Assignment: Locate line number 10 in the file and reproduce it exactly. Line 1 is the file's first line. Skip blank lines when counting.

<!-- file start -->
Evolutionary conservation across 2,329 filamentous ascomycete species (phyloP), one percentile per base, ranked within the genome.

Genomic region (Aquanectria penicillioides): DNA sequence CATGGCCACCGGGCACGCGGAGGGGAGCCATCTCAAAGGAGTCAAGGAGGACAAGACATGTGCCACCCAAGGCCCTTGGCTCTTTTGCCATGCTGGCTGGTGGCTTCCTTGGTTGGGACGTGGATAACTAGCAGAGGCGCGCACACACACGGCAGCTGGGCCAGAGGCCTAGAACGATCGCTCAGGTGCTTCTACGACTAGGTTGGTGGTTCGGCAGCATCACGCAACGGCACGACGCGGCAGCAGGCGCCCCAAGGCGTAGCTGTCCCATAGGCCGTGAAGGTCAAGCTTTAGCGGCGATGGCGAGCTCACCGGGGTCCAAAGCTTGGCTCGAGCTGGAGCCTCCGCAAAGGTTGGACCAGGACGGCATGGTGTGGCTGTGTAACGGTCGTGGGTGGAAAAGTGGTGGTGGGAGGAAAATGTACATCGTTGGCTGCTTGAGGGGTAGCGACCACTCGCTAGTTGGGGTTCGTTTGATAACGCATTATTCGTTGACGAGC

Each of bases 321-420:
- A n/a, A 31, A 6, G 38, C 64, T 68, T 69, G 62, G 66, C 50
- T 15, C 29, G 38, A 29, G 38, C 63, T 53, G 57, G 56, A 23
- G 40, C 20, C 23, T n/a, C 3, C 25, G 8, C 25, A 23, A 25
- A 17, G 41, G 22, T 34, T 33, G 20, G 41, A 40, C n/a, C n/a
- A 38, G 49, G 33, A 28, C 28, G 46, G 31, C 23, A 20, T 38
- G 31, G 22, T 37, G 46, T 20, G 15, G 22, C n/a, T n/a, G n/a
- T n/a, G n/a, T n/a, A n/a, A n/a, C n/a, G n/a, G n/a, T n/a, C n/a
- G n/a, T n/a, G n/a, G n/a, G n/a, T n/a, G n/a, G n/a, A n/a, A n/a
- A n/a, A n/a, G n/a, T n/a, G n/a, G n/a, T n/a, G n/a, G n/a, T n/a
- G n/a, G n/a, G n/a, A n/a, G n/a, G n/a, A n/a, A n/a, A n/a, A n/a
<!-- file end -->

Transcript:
- T n/a, G n/a, T n/a, A n/a, A n/a, C n/a, G n/a, G n/a, T n/a, C n/a